Log cabin: origin, styles, architecture and inspiration.
A dwelling made from logs. That's the simplest definition of a log cabin. Although the origins of log cabin structures are uncertain, their history date back to the Bronze Age in Europe and Scandinavia, where pine and spruce trees were readily available. Medieval log cabins were considered moveable property, and buildings were disassembled, transported to a new location and reassembled. In North America, the history of log cabins dates back to 1638, where the first log cabins were built by European settlers in the Delaware River and Brandywine River valleys of New Sweden. Settlers often used log cabins as temporary houses while building permanent homes, and when they were done, used the log cabins as outbuildings, barns or chicken coops. Traditional log cabins were simple one-story structures made with round logs laid horizontally on each other, and their gaps filled with chips and mud. Their roofs were made from either a purlin or rafter roof structure depending on the material used for the roof, such as bark. Log cabins are similar to wooden houses, but then soon after the settlers built the first log cabins in America, log construction spread all over the United States. Soon thereafter, log cabin styles increased in variety and today, the construction of modern log cabins are prevalent all over America. Log cabins also gave birth to log and wooden houses, and the oldest surviving log house, the C. A. Nothnagle Log House, is situated in New Jersey.
As times changed, so did the construction of log cabins. Because of the growing number of wood styles, each log cabin is unique, and its sophistication depends on how modern or traditional you want yours to be. To achieve the log cabin style you desire, you can choose either one or a combination of log designs styles to suit your needs. Here's a list of them.
The Square or rectangular log cabin design style is when the logs used for the cabin are cut with four square corners. These logs can be uniform in width and height or rectangular.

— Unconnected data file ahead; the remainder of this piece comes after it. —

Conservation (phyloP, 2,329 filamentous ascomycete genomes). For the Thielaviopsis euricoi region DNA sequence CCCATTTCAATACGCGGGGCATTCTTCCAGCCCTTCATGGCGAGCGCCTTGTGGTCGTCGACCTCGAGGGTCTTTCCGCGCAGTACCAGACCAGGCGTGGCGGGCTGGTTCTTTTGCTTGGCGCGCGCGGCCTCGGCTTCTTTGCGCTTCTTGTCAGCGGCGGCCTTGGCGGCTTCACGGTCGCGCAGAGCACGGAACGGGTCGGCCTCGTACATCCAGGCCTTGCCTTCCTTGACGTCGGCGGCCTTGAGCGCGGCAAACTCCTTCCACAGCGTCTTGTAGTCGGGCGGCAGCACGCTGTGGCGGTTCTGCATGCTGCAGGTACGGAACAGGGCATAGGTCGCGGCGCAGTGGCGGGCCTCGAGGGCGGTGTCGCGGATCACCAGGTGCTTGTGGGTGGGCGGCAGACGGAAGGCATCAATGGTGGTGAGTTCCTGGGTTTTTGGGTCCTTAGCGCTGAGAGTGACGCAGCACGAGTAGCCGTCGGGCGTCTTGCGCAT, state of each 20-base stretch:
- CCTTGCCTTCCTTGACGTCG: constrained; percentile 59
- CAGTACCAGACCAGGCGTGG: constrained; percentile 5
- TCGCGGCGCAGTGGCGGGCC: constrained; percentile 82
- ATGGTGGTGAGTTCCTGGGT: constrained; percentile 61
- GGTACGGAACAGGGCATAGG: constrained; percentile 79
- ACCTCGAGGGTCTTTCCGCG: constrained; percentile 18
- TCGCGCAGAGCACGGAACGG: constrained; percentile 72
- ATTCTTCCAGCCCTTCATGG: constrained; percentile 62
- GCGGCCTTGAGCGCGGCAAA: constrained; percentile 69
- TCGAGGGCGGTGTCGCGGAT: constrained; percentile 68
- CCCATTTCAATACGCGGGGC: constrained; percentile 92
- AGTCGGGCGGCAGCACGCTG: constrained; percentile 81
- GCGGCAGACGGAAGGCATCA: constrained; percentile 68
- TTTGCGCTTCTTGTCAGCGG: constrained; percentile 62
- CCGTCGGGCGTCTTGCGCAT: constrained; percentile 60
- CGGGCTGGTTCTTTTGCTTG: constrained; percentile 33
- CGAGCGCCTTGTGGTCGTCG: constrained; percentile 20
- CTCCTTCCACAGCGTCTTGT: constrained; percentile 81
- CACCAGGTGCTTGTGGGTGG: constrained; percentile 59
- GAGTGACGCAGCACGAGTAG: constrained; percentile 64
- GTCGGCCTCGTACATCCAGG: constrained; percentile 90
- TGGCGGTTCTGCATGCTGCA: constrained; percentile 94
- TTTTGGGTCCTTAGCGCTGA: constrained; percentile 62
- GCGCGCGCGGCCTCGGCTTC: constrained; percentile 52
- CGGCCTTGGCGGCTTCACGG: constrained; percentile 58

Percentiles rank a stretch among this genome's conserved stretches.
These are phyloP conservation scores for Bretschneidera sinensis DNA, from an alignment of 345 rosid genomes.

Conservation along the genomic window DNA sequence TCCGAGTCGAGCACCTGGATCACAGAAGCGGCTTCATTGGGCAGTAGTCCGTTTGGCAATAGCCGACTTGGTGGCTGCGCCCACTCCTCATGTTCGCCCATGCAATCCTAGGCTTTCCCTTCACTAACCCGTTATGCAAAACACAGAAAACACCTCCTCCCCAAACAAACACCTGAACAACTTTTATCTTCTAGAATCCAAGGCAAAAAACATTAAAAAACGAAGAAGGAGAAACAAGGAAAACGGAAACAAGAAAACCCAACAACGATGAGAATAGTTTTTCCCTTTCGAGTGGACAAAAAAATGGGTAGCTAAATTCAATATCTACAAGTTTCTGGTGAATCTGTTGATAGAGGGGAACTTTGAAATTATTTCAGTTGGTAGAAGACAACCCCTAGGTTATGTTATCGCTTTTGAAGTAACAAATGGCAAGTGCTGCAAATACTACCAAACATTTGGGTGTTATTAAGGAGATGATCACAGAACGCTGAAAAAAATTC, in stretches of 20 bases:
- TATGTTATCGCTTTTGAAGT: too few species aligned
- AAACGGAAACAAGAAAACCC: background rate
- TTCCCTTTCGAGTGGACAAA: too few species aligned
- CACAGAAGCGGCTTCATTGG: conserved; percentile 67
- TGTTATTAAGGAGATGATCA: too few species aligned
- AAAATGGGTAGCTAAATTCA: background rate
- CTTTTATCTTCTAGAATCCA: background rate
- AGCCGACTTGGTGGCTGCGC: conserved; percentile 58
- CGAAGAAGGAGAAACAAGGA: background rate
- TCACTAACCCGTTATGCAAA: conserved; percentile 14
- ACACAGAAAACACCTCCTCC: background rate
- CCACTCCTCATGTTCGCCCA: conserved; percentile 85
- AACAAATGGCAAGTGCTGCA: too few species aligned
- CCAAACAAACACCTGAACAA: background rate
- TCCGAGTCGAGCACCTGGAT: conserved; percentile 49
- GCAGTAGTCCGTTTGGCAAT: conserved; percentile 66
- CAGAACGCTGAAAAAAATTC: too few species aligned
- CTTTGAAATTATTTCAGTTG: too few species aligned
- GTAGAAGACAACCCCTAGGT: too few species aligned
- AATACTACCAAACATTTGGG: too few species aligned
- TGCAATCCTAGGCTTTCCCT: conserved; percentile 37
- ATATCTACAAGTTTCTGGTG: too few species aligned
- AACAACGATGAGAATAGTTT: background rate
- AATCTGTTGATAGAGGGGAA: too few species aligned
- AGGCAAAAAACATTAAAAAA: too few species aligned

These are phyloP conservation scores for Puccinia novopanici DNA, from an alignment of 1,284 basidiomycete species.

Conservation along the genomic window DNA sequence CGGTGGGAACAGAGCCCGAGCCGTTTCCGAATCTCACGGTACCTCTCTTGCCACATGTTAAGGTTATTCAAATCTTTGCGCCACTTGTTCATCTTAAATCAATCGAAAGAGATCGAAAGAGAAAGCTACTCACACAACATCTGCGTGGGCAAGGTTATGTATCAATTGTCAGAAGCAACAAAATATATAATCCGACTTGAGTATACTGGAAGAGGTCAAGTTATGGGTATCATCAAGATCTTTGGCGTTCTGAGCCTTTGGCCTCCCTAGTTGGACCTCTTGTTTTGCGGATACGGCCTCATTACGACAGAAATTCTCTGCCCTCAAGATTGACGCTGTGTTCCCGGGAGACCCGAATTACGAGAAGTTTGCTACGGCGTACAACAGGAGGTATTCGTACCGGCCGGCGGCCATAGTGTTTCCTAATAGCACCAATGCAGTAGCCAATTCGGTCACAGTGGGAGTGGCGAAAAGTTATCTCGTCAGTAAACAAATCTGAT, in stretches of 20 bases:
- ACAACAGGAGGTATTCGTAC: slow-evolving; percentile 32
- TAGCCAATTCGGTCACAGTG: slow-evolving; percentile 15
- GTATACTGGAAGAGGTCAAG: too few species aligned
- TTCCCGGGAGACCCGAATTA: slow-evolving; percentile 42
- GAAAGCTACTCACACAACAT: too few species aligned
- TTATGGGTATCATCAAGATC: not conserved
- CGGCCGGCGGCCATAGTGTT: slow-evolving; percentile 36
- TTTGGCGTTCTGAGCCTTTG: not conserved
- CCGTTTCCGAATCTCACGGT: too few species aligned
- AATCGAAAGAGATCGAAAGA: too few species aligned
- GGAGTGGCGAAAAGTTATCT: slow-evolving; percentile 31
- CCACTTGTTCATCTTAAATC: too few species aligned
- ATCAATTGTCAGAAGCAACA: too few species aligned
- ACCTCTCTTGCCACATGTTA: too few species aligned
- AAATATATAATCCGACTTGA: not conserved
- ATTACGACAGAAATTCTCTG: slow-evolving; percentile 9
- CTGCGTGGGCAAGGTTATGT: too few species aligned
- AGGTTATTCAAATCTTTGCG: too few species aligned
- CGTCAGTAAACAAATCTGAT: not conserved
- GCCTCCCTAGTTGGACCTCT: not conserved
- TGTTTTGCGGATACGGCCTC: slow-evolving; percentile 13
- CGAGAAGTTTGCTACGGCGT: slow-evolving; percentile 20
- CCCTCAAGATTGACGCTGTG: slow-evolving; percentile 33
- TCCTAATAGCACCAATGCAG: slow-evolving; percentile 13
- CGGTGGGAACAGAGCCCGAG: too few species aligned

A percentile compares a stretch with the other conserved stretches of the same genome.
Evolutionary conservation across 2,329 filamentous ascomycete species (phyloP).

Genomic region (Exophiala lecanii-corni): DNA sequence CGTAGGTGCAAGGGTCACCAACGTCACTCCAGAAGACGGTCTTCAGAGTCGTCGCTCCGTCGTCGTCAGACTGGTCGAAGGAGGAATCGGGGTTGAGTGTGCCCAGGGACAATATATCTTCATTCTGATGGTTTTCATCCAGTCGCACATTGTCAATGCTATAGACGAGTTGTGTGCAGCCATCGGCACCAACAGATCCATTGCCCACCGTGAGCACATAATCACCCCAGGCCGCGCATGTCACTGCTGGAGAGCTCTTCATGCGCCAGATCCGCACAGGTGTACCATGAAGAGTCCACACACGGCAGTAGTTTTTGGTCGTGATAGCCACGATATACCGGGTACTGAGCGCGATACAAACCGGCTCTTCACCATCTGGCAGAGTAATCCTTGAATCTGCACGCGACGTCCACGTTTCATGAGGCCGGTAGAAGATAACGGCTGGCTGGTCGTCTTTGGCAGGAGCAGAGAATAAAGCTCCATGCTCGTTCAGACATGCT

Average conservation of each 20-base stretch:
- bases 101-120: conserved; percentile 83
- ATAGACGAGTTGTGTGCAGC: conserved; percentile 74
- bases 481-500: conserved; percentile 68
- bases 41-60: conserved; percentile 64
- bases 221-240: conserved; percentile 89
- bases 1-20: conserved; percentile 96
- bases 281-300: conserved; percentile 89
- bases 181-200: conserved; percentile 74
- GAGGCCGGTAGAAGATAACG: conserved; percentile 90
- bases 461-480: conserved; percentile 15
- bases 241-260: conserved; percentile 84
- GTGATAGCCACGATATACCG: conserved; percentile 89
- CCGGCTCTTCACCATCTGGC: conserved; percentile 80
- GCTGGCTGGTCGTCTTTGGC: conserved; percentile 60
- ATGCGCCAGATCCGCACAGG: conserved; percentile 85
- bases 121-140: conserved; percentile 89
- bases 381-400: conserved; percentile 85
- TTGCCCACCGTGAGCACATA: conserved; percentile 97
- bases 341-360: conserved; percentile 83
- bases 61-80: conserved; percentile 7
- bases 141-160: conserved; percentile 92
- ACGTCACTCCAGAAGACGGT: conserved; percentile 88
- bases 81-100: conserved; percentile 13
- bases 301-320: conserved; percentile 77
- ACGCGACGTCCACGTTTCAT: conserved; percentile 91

The Round log style gives log cabins a smooth finish. Round logs are cut in circles and have no angles or corners, and often use thru-bolts for support.
The Swedish Cope log design is when logs are cut circular, with a crescent removed from the bottom of the log, so that each log can stack on one another.
The next style is the D-Log, where logs are cut with one round side and one flat side for consumers who desire one side of a log wall to have a flat surface while the other retains a rounded edge.
There's also the Handcrafted log style where the timbers are debarked by hand and each log retains its natural shape. Handcrafted log cabins are built so each log is in a precise location in the cabin, allowing for maximum stability while retaining a rustic look.
Next, we have the Interlocking Corners construction style. This is when wood is cut from the four sides of a log, recessing an area to lock into the intersecting log and hold both logs rigidly in place in all directions.
There's also the Dove Tail design, which is when a log’s end is cut to produce a fan-shaped wedge. As the logs are stacked, the ends of one wall’s logs lock into the perpendicular logs.
Next in line is the Butt & Pass log design, which is when one log stops where it meets a perpendicular log, which extends past the corner of the home.
Last but not least is the Corner Post design style, which is when a vertical post at each corner has a mortis.
Whether you're looking for a log cabin as a home, outbuilding or for leisure, knowing what styles are out there is important. That way, you get to make a more informed decision. Get the help of a professional architect who has worked on log cabins, and for thousands of images to inspire your choice, homify is what you need.
There's no denying that log cabins are charming, and whether you want to build or buy one, you need to know the pros and cons of owning one. We'll start with the positive news first.
If you're all about the looks,log cabins are as charming as they come, with different styles that will set yours apart from the rest. Wood is an insulator, which makes log cabins well insulated. Logs are less expensive than most building materials. Log cabins are simple structures, and you can buy a preformed one to assemble, making it DIY friendly. Log walls are natural sound insulators. The inside walls can be finished with wallboard to enable surfaces to be be papered or painted. Log cabins are the greener way to go when it comes to building materials.
And for the not so good news.
Termites, beetles, carpenter ants, woodpeckers, feed and make their homes in wood, which means your log cabin, depending on your location, would be prone to these.
When wood is new, it cracks and pops a lot, which could be irritating. Log cabins are also complicated to wire with electricity. Wood tends to shrink, so regular caulking is necessary. Log cabins have to be stained and sealed every 3-5 years, which is expensive.
As with every big decision, research is key, so before making a decision, do as much research as possible.